Proposed Law Could Require Airlines to Pay Bumped Passengers $1,350

Two U.S. senators are trying to implement a “passenger bill of rights” that, if passed, would give fliers more protections. Here’s what that means.

man looking out window at airport

If passed, two new bills could give air travelers more protections.

Photo by Shutterstock

Having paid for an airline ticket and still getting bumped from an oversold flight is one of travel’s biggest frustrations. It can require you to make new transportation arrangements, cost you a day of travel, and can also add unexpected expenses, like an additional night of dog-sitting services and bills for dining out.

And 2022 saw a massive uptick in the number of bumped passengers on the top 10 largest airlines in the U.S. compared to the previous year, according to a Department of Transportation consumer report. Nearly 83,000 passengers (including voluntary and involuntary) were bumped from their domestic flights in 2022, up from about 14,500 total in 2021.

Because of this trend (and the meltdown that led to Southwest Airlines canceling 17,000 flights over the holidays), two U.S. senators, Edward Markey (D–Massachusetts) and Richard Blumenthal (D–Connecticut), have proposed a pair of bills, titled the “Airline Passengers’ Bill of Rights” and “Forbidding Airlines from Imposing Ridiculous (FAIR) Fees Act.”

“Our nation’s largest airlines can’t even guarantee consumers that their flights won’t be delayed or canceled, that their luggage won’t be lost, or that they won’t get stranded at the gate because of overbooking,” Markey said of the legislation in a press release. “We must empower regulators and uphold passengers’ rights so they are treated with dignity before, during, and after their flight.”

One of the bills’ proposed consumer protections is a guarantee that travelers be awarded at least $1,350 if they’re removed from a too-full airplane. Beyond that, the bills would also prohibit airlines from capping the amount given to passengers who voluntarily give up their seat and would push for travelers to be paid in cash (as opposed to vouchers for future travel).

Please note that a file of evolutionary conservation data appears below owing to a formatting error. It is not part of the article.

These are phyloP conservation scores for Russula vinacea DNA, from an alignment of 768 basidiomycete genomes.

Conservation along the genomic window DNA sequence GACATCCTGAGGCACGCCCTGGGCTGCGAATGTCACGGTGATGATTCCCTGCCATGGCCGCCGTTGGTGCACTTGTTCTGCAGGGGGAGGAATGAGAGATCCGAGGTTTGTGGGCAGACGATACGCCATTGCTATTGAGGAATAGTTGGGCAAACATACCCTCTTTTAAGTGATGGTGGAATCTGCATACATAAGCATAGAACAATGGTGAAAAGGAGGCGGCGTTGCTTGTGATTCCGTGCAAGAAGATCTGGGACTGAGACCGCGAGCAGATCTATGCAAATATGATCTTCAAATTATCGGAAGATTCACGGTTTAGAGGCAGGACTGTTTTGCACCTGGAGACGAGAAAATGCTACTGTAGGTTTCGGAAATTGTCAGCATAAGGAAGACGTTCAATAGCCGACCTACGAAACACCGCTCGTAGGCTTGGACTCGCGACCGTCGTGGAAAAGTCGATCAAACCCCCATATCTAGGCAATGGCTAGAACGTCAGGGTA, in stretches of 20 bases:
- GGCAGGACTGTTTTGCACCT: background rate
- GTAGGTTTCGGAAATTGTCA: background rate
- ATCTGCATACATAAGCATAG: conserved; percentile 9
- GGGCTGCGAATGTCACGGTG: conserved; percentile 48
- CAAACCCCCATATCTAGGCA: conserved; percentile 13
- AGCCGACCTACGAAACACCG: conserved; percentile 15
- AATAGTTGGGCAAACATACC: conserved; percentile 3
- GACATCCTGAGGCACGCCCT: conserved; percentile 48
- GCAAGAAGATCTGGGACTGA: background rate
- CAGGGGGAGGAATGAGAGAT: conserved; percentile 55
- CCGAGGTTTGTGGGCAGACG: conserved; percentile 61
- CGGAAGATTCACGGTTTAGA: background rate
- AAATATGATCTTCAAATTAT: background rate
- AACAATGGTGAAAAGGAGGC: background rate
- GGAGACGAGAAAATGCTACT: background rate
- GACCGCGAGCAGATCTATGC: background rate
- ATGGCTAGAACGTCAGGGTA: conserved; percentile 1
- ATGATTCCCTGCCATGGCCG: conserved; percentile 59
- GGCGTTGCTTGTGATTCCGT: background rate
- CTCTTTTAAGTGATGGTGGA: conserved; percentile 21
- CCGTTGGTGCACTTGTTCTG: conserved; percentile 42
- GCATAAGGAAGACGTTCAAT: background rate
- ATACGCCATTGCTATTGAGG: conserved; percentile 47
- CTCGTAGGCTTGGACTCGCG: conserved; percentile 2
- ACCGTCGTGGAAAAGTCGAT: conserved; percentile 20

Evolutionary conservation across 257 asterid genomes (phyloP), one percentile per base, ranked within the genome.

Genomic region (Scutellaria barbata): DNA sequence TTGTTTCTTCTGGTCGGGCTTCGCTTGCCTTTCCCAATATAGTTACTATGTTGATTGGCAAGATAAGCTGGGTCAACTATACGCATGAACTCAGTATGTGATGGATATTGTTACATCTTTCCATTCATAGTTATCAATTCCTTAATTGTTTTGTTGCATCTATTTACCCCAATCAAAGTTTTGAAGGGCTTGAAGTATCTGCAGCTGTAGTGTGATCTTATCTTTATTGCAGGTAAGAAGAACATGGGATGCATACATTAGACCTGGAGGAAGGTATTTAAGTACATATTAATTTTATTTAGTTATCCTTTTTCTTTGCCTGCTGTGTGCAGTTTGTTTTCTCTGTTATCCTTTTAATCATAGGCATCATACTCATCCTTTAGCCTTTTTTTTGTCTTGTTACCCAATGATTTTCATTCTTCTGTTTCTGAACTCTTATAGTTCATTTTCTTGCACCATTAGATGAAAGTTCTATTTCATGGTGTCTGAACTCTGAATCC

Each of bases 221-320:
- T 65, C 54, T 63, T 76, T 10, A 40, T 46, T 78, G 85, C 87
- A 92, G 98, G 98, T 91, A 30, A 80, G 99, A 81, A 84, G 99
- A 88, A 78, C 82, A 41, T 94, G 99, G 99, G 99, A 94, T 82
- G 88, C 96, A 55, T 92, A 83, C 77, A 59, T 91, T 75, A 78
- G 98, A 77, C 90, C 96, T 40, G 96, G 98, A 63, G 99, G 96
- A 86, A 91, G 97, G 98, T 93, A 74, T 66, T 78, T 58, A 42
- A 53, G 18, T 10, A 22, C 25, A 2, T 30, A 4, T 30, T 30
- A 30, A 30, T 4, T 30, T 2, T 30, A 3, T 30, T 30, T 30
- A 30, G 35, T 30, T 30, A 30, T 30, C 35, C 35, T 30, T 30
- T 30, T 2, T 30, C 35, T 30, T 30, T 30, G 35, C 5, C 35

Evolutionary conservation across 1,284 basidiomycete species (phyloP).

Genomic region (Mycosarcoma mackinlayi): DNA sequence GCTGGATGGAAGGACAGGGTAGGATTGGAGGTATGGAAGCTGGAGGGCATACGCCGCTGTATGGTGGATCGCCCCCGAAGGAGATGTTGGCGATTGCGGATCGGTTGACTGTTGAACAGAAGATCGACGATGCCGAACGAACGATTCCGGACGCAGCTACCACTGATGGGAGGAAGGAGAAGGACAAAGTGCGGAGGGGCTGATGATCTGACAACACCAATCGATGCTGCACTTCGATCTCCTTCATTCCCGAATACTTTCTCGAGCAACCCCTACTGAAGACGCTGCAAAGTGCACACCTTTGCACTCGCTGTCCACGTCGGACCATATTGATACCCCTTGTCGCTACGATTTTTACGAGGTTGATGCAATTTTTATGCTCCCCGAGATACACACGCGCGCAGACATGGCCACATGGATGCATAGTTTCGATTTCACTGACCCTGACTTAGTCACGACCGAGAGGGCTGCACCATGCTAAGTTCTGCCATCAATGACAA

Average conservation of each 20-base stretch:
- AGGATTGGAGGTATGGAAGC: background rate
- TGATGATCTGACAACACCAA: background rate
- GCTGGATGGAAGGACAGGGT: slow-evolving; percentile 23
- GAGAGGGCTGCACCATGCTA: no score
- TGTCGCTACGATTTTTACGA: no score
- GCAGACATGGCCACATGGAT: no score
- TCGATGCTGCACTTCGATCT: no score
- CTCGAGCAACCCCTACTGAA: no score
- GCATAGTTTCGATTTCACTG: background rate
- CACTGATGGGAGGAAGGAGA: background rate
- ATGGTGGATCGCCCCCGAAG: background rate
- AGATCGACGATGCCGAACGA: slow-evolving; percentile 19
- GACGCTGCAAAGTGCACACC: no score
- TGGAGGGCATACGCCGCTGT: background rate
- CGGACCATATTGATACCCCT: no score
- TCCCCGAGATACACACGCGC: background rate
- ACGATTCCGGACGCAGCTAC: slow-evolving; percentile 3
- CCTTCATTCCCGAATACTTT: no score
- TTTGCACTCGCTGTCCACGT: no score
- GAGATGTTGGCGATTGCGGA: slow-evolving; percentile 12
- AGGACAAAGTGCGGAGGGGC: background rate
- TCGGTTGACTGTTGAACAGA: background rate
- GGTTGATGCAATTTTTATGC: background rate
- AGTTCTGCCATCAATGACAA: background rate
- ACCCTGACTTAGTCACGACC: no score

Other protections in the bills include:

  • Requiring airlines to provide ticket refunds and alternate transportation for flights delayed between one and four hours
  • Requiring airlines to provide ticket refunds, alternate transportation, compensation, and cover the cost of meals and lodging (as applicable) for flights delayed more than four hours
  • Cracking down on airlines’ use of weather as an excuse for delays and cancellations that are actually the airlines’ fault
  • Prohibiting airlines from shrinking seat size further until DOT implements a minimum seat size requirement
  • Prohibiting airlines from charging exorbitant, unnecessary fees that bear no relation to the service provided (such as charging families extra to choose seats together)
  • Requiring that airlines refund bag fees immediately for damaged or lost luggage

While the two bills have been put forward, they’ve not been made into law yet. If and when they’ll be voted on hasn’t been announced, but already there’s been pushback from the airlines. Airlines for America, a trade group representing U.S.-based carriers, recently issued a statement saying the “proposals are short-sighted and would inevitably drive-up costs and reduce choices for the consumer.”

Bailey Berg is a freelance travel writer and editor, who covers breaking news, trends, tips, transportation, sustainability, the outdoors, and more. She was formerly the associate travel news editor at AFAR. Her work can also be found in the New York Times, the Washington Post, National Geographic, Condé Nast Traveler, Travel + Leisure, the Points Guy, Atlas Obscura, Vice, Thrillist, Men’s Journal, Architectural Digest, Forbes, Lonely Planet, and beyond.
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